You may have noticed that I love to travel. I’m not one to sit still for too long. I love that sense of adventure and discovery, but travelling can be expensive what with flights, accommodation, eating out, transport and those extra, unexpected costs that you don’t factor in when planning your trip. So how do we make it more affordable? The answer: Airbnb.
This month we travelled to Croatia. After our exhausting, nightmare journey (which had a silver lining) we reached our destination after 23 hours (it obviously doesn’t take that long normally). Read all about what happened here.
Flights to Croatia can be expensive if you’re not quick off the mark. It seemed hard to justify such spending for only a couple of days, so like many of the other guests, we decided to make a holiday out of it. Three years ago I visited Croatia for the first time. I was blown away by the beauty of this country and I knew exactly where I wanted to revisit this time around. We would start at Split.
Route: Knock (Aerlingus)- London Gatwick (Easyjet) – Split.
We knew it would be an expensive few days at the wedding – wining and dining with friends and staying in a hotel in Dubrovnik. Something had to give. I suggested we try Airbnb for the first leg of our trip. BEST DECISION EVER. Having tried and tested this service, I can’t recommend it enough. It is hassle free and as soon as you confirm booking you can email or text the owner of the house/apartment straight away and interact informally.
There is no shortage whatsoever of Airbnb hosts in Croatia. There is something to suit every budget and taste. You can rent out individual rooms in someone’s home or rent the entire apartment for the duration of your stay. Although we scrolled through some of the nicest, art deco pads, we agreed that all we’d needed was a basic room as we’d be out and about all day. If you’d like to save a few pennies or Kuna, but don’t want to scrimp on style then Airbnb is for you – the modern-day traveller. Depending on the time of year, you can rent a room for a less than €30 a night.
The places we chose turned out to be just perfect – better than you could imagine. The locations were really ideal and each place had an ensuite and seaview. The norm in Croatia is: the host waits for you at the ferry, helps you with your luggage and walks/drives you (depending on distance) to their home. It is such a warm welcome when you arrive in a foreign place. I found the Croatians to be so so nice, helpful and friendly and they have great English. Now, there are always exceptions! We found service in Dubrovnik to be poor in terms of waiting for the bill after a meal and staff slow to top up drinks. I did feel a little bit ignorant not being able to communicate in their language.
Hvar: Dani & Andrew
Before we arrived in Split we had asked our hosts to tell us the ferry times and price to Hvar. This made our lives so much easier as we knew what to expect and didn’t have to go searching online. As soon as we arrived at Split we got the next ferry directly to Hvar. It costs 80 Kuna (approximately €11). The company: Jadrolinija. It’s supposed to take one hour, but it can take 1hour 20 minutes. Sure enough upon arrival, there was Dani waiting with a placard with our names. The apartment was right in the heart of the old town of Hvar. We walked the short distance from the ferry and Dani helped us with our luggage. The climb up the narrow side street was worth every step. As promised our room looked over the Adriatic and we had everything we needed: space, comfort, fresh towels, teas and coffee, filtered water, double bed, air conditioning. Dani gave us so many suggestions as to what to do during our stay: areas worth visiting and restaurants worth eating at. Renting a boat and island hopping for the day was a highlight and it’s all thanks to Dani. She even booked the boat for us. We loved Hvar and wanted to stay an extra night. Dani and Andrew were full and most places were fully booked due to Ultra festival, but Dani arranged that we’d stay at her friend’s house – less than five minutes walk away. Both places were really affordable (€50-€65 per night between the two of us) and we couldn’t have asked for nicer hosts.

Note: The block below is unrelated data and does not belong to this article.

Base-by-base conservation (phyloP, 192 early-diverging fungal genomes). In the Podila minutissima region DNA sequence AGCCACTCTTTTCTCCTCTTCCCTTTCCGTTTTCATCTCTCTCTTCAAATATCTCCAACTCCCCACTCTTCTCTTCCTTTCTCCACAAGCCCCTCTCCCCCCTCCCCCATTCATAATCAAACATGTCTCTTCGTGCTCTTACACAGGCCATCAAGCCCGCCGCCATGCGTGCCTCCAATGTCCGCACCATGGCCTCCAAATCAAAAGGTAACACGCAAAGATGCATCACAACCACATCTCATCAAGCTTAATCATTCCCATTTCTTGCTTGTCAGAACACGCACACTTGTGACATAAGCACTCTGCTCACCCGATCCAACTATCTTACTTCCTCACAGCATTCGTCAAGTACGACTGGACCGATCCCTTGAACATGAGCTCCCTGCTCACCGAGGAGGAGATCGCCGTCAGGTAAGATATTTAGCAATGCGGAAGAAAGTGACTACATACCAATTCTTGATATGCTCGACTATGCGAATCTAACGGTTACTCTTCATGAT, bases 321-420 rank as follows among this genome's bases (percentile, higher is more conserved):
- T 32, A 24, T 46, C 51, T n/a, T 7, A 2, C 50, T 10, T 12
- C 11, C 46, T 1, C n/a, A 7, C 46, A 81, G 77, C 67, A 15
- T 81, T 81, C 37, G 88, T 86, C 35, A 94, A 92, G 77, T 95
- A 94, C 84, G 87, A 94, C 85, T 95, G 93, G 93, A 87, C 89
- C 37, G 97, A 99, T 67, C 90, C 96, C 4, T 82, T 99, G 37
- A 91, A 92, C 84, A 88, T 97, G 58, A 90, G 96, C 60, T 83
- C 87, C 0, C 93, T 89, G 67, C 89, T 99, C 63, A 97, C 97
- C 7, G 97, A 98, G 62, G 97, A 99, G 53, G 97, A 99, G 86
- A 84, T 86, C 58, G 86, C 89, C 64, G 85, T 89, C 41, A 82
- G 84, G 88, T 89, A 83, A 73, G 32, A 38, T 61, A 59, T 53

Kuna –> Euro (divide by 7.5)
Next, it was on to Korčula, another favourite island. We spent a whole day here and stayed one night only as we had to get to Dubrovnik to meet the wedding party. We made the most of our short stay diving, snorkelling and soaking up the sun. While we were in Hvar we booked our accommodation. This was yet another perfect location. Toni’s father met us off the ferry and it was only a very short walk to our room. The setting was beautiful with a stunning seaview. Again, the room was as described, very affordable and we couldn’t have asked for more pleasant hosts. They had put together a folder with things to do in Korčula. We swam right at our doorstep and it was handy to pop back for a quick change for dinner in the evening.
Reminiscing makes me want to go back in the near future.
I had heard a lot about Airbnb and I was totally convinced of this service after seeing the photos of my brother’s short-term apartment while working in San Francisco.
I hope I’ve given you an insight into Airbnb and convinced you that it’s a great option for your next trip. Discover your options here.
Thanks for reading & safe, happy travels!